It’s the best time of year to target stripers on the fly!
If you ever wanted to catch a striped bass on the fly then the easiest time to do it is when ocean temperatures are dropping from 55 to 48 degrees. As striped bass are migrating south towards the Chesapeake and the Carolinas for the winter, they’ll be on massive feeds gorging themselves on bait to fuel up for the winter ahead. In your boat you can literally set up over hundreds of bass that are feeding on sand eels or sea herring, which are the two main baits that fuel the feeding mayhem.
If sand eels are the bait then I will use a technique called stacked mending when I am fly fishing to get my fly deep quickly. This method involves using a 350- to 450-grain quick sinking line that sinks at a rate of 8 to 9 inches/sec. To stack mend cast out and then mend or dump all of the remaining fly line and about another 15 yards of backing into the water by making slow sweeps with your rod tip from side to side. With a slow to moderate drift I can usually get my line down to about 30 feet. As the boat drifts away I wait for my line to come tight. Once it does I start my retrieve in a strip-pause manner. Usually strikes come quickly and with hard bumps. However don’t be fooled into thinking that you have a solid hook-up. Pull your rod horizontally and set the hook hard with two or three strip strikes.
I normally use 6 to 8 feet of 30-pound fluorocarbon leader looped to looped to my sinking line. No tapering down of a leader is necessary. For flies a long slender slim profile fly will work best. Popovics’ jiggies are my number one choice to emulate the sand eel’s slender profile. Clousers and half and halfs also work well as the weighted heads of these flies will help to put these flies deeper in the water column. I fish these on 8- to 10-weight St Croix Legend Elite series fly rods.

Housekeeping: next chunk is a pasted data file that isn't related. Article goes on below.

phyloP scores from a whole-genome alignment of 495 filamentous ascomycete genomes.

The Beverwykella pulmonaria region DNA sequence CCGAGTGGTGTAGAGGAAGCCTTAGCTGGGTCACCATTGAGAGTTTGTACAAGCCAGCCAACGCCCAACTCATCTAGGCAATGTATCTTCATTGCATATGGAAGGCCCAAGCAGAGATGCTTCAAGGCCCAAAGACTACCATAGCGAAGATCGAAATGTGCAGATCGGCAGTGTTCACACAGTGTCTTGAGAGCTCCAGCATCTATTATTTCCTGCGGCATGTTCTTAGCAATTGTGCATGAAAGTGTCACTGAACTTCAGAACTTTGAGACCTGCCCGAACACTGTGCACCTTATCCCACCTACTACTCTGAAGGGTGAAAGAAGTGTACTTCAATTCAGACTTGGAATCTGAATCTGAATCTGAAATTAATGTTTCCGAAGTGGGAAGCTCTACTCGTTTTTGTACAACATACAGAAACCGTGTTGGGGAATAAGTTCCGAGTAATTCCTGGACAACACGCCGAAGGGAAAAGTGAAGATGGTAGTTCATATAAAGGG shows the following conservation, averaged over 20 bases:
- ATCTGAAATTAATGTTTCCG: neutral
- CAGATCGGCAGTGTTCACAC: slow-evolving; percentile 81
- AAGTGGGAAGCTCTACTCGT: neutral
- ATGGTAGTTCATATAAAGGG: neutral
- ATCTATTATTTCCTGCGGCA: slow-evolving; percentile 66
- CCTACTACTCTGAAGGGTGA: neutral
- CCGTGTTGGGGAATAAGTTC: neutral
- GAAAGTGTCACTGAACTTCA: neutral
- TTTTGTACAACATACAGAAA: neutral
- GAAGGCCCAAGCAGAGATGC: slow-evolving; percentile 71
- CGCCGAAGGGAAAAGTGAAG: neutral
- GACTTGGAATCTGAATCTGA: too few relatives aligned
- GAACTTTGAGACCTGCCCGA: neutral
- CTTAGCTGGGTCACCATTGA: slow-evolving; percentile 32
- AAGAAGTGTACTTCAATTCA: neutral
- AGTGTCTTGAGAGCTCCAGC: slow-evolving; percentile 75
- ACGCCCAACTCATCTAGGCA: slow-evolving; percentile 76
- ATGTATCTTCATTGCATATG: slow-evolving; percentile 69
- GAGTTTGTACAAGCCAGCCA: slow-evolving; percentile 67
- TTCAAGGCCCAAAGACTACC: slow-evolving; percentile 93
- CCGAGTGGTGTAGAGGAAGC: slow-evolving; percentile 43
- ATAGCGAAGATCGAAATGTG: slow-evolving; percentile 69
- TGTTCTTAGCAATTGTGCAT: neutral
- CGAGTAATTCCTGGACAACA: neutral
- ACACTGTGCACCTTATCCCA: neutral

At some point during the season you may also get to experience the annual migration of sea herring along inshore waters. These baits are the Atlantic herring that many anglers will jig in local inlets or breachways using sabiki rigs. These baits will often have bigger 25- to 35-pound bass with them. If the bait’s migration route takes place inside the three mile line word will quickly spread that the big bass are here.
This migration event is very exciting because it is highly visual. Striped bass will push these baits to the surface causing all kinds of surface commotion and attracting a multitude of gulls and gannets. Moving around and locating the pods can have you into Hitchcock-type of action. If you have a good network of communication you will be at a distinct advantage.
For this type of fly fishing I will break out my St Croix 9-foot, 10-weight; if the bass are really big my 9-foot, 12-weight rod will do the trick. These rods will give me enough power and leverage to lift and subdue the bigger bass. I will increase my leader length to 9 feet of 40-pound fluorocarbon and fish this on either an intermediate line if it is calm or a 300- to 400-grain sinking line if the wind is up.
For flies Bob Popovics’ beast fleye, bucktail deceivers, or hollow fleyes are my go-tos because of their profile and ease at which they cast. Dave Skoks’s yak hair flies, big half and halfs, and wide bodied deceivers will also work. I like to employ a long strip-pause retrieve.
For this end of the season boat finale make sure you dress warm in several layers with a wind resistant, waterproof STORMR, Gortex, Grunden, or Helly Hansen shell as your outermost layer. Wear waterproof gloves and cover your head and especially the back of your neck as well.
Using disposable hand warmers that you can put inside your gloves or jacket pockets is a big plus. I also like to put them in my shirt and pants pockets in between the layers of my clothing, but not directly on my body. Placing them in between your layers will help to keep you warm as you trap heat. This may just be enough to take the edge off on a cold winter day.